N2 - CONTEXT: Oral glucose ingestion elicits a larger insulin response and delayed suppression of glucagon compared to isoglycemic intravenous (iv) glucose infusion (IIGI).OBJECTIVE: We studied whether these differences translate into effects on endogenous glucose production (EGP) and glucose disposal in patients with type 2 diabetes and non-diabetic control subjects.DESIGN: Single-blinded, randomized, crossover study.SETTING: The study was conducted at a specialized research unit.PARTICIPANTS: Ten patients with type 2 diabetes (age [mean ± SD] 57.1 ± 6.7 years; body mass index (BMI) 29.0 ± 4.3 kg/m(2); HbA1c 53.8 ± 11.0 mmol/mol; duration of diabetes 9.2 ± 5.0 years) and 10 matched non-diabetic control subjects (age 56.0±10.7 years; BMI 29.8 ± 2.9 kg/m(2); HbA1c 33.8 ± 5.5 mmol/mol) Interventions: Three experimental days: 75 g-oral glucose tolerance test (OGTT), IIGI and IIGI+glucagon (IIGI with a concomitant iv glucagon infusion (0.8 ng/kg/min from 0 to 25 min) designed to mimic portal glucagon concentrations during OGTT in the type 2 diabetic group).MAIN OUTCOME MEASURES: Glucose kinetics assessed by the double-tracer technique.RESULTS: Glucose rate of disappearance was higher during the OGTT vs IIGIs in the control group, but similar on all days in the diabetic group. Surprisingly, in both groups, EGP was more suppressed during IIGI than during OGTT and exogenous glucagon infusion during IIGI did not restore EGP to the levels observed during OGTT.CONCLUSION: EGP was less suppressed during OGTT than during IIGI in both patients with type 2 diabetes and in non-diabetic control subjects. Based on the present experimental design it was not possible to attribute this difference to the delayed glucagon suppression observed in the initial phase of the OGTT.

AB - CONTEXT: Oral glucose ingestion elicits a larger insulin response and delayed suppression of glucagon compared to isoglycemic intravenous (iv) glucose infusion (IIGI).OBJECTIVE: We studied whether these differences translate into effects on endogenous glucose production (EGP) and glucose disposal in patients with type 2 diabetes and non-diabetic control subjects.DESIGN: Single-blinded, randomized, crossover study.SETTING: The study was conducted at a specialized research unit.PARTICIPANTS: Ten patients with type 2 diabetes (age [mean ± SD] 57.1 ± 6.7 years; body mass index (BMI) 29.0 ± 4.3 kg/m(2); HbA1c 53.8 ± 11.0 mmol/mol; duration of diabetes 9.2 ± 5.0 years) and 10 matched non-diabetic control subjects (age 56.0±10.7 years; BMI 29.8 ± 2.9 kg/m(2); HbA1c 33.8 ± 5.5 mmol/mol) Interventions: Three experimental days: 75 g-oral glucose tolerance test (OGTT), IIGI and IIGI+glucagon (IIGI with a concomitant iv glucagon infusion (0.8 ng/kg/min from 0 to 25 min) designed to mimic portal glucagon concentrations during OGTT in the type 2 diabetic group).MAIN OUTCOME MEASURES: Glucose kinetics assessed by the double-tracer technique.RESULTS: Glucose rate of disappearance was higher during the OGTT vs IIGIs in the control group, but similar on all days in the diabetic group. Surprisingly, in both groups, EGP was more suppressed during IIGI than during OGTT and exogenous glucagon infusion during IIGI did not restore EGP to the levels observed during OGTT.CONCLUSION: EGP was less suppressed during OGTT than during IIGI in both patients with type 2 diabetes and in non-diabetic control subjects. Based on the present experimental design it was not possible to attribute this difference to the delayed glucagon suppression observed in the initial phase of the OGTT.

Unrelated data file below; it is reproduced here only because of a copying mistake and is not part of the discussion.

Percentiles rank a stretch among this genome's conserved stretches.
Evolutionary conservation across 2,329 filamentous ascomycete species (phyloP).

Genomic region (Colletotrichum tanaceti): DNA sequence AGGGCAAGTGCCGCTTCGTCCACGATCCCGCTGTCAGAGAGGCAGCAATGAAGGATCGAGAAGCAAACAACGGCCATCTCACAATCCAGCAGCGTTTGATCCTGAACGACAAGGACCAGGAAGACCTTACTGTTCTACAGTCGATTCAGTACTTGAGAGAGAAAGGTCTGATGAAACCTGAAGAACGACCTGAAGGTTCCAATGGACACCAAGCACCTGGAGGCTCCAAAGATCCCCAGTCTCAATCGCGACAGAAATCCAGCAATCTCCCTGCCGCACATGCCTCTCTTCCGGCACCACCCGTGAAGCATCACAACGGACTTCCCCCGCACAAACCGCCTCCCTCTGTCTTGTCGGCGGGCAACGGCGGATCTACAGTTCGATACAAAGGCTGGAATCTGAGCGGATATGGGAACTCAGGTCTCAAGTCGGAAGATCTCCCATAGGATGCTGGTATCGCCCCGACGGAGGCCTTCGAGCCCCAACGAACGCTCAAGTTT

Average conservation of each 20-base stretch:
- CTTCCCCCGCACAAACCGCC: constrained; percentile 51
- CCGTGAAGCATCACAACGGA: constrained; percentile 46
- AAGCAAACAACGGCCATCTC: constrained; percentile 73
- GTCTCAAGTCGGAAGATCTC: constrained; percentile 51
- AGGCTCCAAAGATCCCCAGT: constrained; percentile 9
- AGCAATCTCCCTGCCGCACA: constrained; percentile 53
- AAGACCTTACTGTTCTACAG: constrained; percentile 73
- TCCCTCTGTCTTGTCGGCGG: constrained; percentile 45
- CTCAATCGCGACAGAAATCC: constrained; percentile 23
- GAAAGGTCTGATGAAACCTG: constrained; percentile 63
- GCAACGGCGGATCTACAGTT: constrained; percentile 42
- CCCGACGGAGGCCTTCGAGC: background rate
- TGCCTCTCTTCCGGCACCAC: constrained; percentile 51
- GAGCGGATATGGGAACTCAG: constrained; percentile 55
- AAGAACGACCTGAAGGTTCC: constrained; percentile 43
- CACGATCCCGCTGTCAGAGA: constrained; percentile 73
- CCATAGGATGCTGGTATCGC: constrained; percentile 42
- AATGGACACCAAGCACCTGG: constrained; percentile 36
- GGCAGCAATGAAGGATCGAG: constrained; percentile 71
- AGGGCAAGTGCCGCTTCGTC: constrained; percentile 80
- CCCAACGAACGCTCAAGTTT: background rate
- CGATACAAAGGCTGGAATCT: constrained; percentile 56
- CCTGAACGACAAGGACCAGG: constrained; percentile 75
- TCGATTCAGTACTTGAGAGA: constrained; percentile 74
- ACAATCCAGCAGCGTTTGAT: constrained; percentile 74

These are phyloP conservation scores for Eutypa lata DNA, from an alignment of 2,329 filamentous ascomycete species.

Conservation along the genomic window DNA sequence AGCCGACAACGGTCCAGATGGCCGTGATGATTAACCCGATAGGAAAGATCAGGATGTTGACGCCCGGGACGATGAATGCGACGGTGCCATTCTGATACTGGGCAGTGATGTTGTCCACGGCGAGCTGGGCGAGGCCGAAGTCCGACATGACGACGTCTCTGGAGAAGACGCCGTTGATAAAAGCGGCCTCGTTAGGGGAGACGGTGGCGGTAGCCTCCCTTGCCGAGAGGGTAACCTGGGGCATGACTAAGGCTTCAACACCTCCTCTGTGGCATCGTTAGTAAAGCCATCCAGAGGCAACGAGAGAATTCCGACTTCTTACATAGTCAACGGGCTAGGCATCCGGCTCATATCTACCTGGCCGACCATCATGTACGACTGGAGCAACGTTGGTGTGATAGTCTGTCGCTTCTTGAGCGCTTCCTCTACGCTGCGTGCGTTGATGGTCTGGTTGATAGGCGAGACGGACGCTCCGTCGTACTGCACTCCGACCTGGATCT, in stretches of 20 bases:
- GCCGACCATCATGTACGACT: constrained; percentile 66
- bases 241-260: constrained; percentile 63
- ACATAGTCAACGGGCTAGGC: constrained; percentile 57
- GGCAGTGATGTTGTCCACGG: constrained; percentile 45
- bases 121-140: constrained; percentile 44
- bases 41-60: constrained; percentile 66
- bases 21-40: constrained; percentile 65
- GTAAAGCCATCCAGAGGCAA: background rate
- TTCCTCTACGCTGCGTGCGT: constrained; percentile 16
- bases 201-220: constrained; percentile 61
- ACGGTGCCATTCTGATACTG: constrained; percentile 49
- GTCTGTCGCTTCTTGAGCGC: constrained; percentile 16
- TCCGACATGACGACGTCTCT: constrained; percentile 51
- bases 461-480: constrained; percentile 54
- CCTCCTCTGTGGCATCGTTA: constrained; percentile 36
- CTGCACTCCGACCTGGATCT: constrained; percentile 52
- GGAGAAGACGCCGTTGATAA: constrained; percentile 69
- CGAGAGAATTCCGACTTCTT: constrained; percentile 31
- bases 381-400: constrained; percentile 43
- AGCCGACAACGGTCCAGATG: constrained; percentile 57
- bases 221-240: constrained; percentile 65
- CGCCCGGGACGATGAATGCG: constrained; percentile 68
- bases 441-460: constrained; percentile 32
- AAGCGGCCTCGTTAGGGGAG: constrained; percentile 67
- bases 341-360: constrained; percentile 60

U2 - 10.1210/jc.2016-1948

DO - 10.1210/jc.2016-1948

M3 - Journal article

VL - 101

SP - 4377

EP - 4384

JO - Journal of Clinical Endocrinology and Metabolism

JF - Journal of Clinical Endocrinology and Metabolism

SN - 0021-972X

IS - 11

ER -

ID: 165935915